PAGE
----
Ava & Trix: Adventurous sisters make science fun for schoolkids

Summary

Flemish developers of point-and-click game set out to ensure that science lessons will never be boring again

Adventure is calling

Do you know how to power a light bulb with lemons? Ava and Trix do.

Together with their cat, Donder, the sisters embark on all sorts of fun adventures, from crafting the lemon-powered bulbs to building rockets out of plastic bottles and water. As you tag along, don’t forget to fill up your toolbox with some essential items – strands of wire, some batteries, a key and a magnifying glass – you’ll need them later 

At the end of the journey, the trio have to solve one final riddle to ensure a successful ending, relying on the scientific know-how they picked up throughout the journey; your role is to help them. With the toolbox in hand, you conduct the experiment in real life, and hey presto.

Ava & Trix is a point-and-click game for primary schools that adds elements of interactivity and fun to the classroom, with the aim of making science more appealing to children. “It’s a form of learning through experimenting,” explains Dieter Honoré of educational games developer Curious Cats. “We confront the pupils with a problem that they then solve by experimenting with common household items. It may have been designed for tablets, but Ava & Trix has a real-life component as well.”

Sparking enthusiasm

The focus is on nurturing young children’s passion for science. As a result, Honoré says, Ava and Trix’s adventures are less about the transfer of knowledge than about sparking enthusiasm for technology and experimenting, something that regular science courses often lack. The game format was also a clear choice from the very beginning.

“One of our developers was really good at science as a student,” Honoré says. “But she decided to go into graphic design because nobody at school made her realise the fun and usefulness of science and technology. Her experience is what is inspired us to develop Ava & Trix for today’s classrooms.”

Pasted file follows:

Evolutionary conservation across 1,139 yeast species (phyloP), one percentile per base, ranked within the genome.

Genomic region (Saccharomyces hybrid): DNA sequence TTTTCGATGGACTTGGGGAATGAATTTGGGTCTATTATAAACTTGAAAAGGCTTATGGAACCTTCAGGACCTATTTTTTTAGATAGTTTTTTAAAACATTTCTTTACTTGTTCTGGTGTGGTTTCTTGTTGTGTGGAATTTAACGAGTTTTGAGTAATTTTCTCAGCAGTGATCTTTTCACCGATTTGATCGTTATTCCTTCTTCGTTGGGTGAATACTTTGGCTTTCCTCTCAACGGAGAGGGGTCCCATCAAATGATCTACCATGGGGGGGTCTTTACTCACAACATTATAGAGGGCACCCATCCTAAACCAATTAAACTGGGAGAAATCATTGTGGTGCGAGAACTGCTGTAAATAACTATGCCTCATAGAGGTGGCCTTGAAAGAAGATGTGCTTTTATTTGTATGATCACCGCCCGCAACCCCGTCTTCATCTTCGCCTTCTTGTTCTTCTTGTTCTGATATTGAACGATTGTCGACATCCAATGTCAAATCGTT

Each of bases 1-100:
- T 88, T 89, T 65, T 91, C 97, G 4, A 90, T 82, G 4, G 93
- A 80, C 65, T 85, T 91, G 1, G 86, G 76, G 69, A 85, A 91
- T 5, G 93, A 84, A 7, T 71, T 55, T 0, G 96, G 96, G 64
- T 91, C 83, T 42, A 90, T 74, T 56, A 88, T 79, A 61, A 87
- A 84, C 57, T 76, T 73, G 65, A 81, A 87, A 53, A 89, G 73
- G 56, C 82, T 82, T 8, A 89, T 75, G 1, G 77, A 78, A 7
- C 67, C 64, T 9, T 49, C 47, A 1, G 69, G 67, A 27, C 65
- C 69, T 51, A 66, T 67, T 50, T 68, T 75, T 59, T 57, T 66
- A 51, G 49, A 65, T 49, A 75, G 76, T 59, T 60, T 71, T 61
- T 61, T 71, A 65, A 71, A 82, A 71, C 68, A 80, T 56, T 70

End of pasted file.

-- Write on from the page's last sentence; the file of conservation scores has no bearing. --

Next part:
It is a completely different way of teaching a subject that’s not the easiest to relate to children

- Primary school teacher Aurélie D’Haese

Teacher Aurélie D’Haese of Sint-Bavo primary school in Ghent is convinced of the game’s benefits and has used it in the classroom on several occasions. “My pupils are very enthusiastic about it,” she says. “It is a completely different way of teaching a subject that’s not the easiest to relate to children. Both the characters and the stories are captivating, and the digital format works fine for both students and teachers.”

Ava & Trix requires little extra preparations from her side. “For many of my colleagues, teaching science and technology is somehow a sensitive matter,” she says. “The app offers a ready-made method for getting my students excited about science. We are definitely going to continue with this programme.” 

The game was launched in October to positive reception. So far 250 schools have put the digital science course into practice, confirming Honoré and the other developers’ idea that science is easier to learn when the pupils are engaged. “We see that children discover the joy in conducting experiments, and they develop skills to formulate and test hypotheses.”

Role models

Most importantly, Honoré adds, “the app turns the usual classroom dynamic on its head. Ava & Trix does not appeal to common factual knowledge but to skills like trying things out and experimenting. Pupils who lag behind in other lessons often perform best when they work with our app.”

With two girls in the leading roles, the game also offers a role model to girls interested in science and technology. “We frequently hear from teachers that Ava & Trix is very inclusive,” Honoré says. “That’s the best compliment we could ever receive.” 

Photo courtesy Curious Cats